“What is a song but a snare to capture the moment?” This central question drives Crow-Work, Eric Pankey’s ekphrastic exploration of the moment where emotion and energy flood a work of art.
Through subjects as diverse as Brueghel’s Procession to Calvary, Anish Kapoor’s Healing of Saint Thomas, Caravaggio’s series of severed heads, and James Turrell’s experimentation with light and color, the author travels to an impossible past, despite being firmly rooted in the present, to seek out “the songbird in every thorn thicket” of the artist’s work. Short bursts of lyrical beauty burn away “like coils of incense ash”; bodies in the light of a cave flicker, coalesce, and disappear. By capturing the ephemeral beauty of life in these poems, Crow-Work seeks not only to explain great art, but also to embody it.
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Praise and Prizes
“Eric Pankey’s sensibility is an unerringly generous one: he is always willing to step first onto unsteady ground, to test it for those who might follow. The poems of Crow-Work, like good gleaners, seek out possibility and sustenance. They are skilled, deft, and dazzlingly alert. Just when I think they have brought me as close as possible to the dark and unknowable things that make awe possible, they bring me closer. The journey is unnerving, intimate, and thrilling.”
“Eric Pankey is engaged in a meaningful struggle with the elements of the lyric. Faithful to his sensory experience of the world, he affirms an extrasensory totality. Pankey is a powerful poet, and not only because of his engagement: his best poems speak for themselves.”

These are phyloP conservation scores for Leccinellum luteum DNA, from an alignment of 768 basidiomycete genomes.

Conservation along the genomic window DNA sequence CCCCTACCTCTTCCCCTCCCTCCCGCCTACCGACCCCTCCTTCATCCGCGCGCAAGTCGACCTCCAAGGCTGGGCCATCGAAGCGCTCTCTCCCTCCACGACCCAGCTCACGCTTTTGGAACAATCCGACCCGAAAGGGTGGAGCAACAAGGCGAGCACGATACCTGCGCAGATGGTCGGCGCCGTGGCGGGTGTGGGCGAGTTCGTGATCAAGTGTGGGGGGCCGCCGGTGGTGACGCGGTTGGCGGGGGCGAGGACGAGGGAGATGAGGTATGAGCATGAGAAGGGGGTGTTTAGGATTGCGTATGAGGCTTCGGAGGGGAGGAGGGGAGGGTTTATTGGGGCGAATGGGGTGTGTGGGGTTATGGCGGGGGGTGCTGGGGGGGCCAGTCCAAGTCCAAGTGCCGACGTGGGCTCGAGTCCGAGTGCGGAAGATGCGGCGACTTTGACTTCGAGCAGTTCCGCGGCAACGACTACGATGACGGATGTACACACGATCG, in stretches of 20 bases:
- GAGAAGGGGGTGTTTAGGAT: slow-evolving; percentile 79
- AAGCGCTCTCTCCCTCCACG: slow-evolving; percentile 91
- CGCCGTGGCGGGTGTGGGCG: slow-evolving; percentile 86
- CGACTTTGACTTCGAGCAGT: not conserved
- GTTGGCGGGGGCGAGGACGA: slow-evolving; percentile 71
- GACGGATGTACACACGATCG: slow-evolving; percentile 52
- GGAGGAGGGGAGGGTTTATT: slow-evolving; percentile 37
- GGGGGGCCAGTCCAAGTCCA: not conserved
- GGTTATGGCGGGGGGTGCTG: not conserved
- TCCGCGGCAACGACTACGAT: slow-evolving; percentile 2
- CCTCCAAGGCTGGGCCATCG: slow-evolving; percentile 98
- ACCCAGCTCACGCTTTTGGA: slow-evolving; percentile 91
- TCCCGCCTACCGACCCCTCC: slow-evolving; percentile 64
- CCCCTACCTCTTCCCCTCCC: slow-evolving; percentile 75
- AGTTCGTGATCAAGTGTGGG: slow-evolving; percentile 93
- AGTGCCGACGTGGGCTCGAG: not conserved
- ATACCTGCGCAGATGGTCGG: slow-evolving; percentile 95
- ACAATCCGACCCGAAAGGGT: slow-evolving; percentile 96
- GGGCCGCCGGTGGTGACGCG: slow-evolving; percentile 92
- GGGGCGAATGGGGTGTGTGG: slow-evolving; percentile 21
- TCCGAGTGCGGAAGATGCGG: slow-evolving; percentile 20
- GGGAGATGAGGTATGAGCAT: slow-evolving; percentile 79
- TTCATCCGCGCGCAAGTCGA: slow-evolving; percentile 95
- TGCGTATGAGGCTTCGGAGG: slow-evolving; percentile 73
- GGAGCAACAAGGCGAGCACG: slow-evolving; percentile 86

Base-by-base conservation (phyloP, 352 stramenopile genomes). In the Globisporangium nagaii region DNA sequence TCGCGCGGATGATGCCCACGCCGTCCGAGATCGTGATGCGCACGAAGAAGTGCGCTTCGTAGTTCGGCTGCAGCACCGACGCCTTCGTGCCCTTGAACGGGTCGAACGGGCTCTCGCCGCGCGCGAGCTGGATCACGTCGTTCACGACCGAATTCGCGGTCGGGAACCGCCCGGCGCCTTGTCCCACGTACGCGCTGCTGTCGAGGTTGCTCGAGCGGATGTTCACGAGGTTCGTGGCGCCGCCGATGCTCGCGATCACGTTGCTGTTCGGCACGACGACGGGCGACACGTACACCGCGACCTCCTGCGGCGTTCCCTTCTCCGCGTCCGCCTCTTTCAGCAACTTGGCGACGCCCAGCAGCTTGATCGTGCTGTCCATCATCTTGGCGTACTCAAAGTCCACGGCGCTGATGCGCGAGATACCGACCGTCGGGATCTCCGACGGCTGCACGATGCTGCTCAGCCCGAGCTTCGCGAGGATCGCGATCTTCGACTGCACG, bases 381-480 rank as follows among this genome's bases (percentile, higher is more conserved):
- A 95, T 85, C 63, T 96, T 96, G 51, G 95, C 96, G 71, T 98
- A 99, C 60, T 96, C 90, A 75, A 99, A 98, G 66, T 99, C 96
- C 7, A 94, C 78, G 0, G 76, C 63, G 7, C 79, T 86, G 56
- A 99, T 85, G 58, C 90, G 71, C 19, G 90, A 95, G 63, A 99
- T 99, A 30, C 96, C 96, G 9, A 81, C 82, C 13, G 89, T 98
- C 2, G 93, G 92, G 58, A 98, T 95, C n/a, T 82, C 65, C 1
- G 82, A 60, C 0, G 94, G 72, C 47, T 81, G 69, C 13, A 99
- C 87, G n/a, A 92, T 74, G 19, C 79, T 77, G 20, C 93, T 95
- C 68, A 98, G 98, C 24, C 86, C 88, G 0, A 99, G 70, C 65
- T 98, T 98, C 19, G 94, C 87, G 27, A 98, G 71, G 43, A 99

“Eric Pankey is a poet of precise observation and startling particularities. His wisdom, sometimes sidelong, sometimes direct, both knows and feels. The soundcraft is superb, the modes of investigation by turns lyrical, surreal, meditative, allegorical, direct-speaking, and allusive.”
“The delicacy and accuracy we have come to expect from Eric Pankey are here on display and as deftly deployed as ever. Pankey remains one of our leading practitioners of the metaphysical poem.”
C. Dale Young
“In this age of both religious extremism and cynical atheism, Eric Pankey’s poems gleam with authenticity. They are prayers sent into the unknown, for ‘one must penetrate the invisible to reside in the visible.’ One of their great pleasures is the door through which Pankey enters the mysteries: the natural world, with which he has profound intimacy. In language that is always elegant, complex, and rigorously truthful, he transfixes us with glimpses of what we can never fully know.”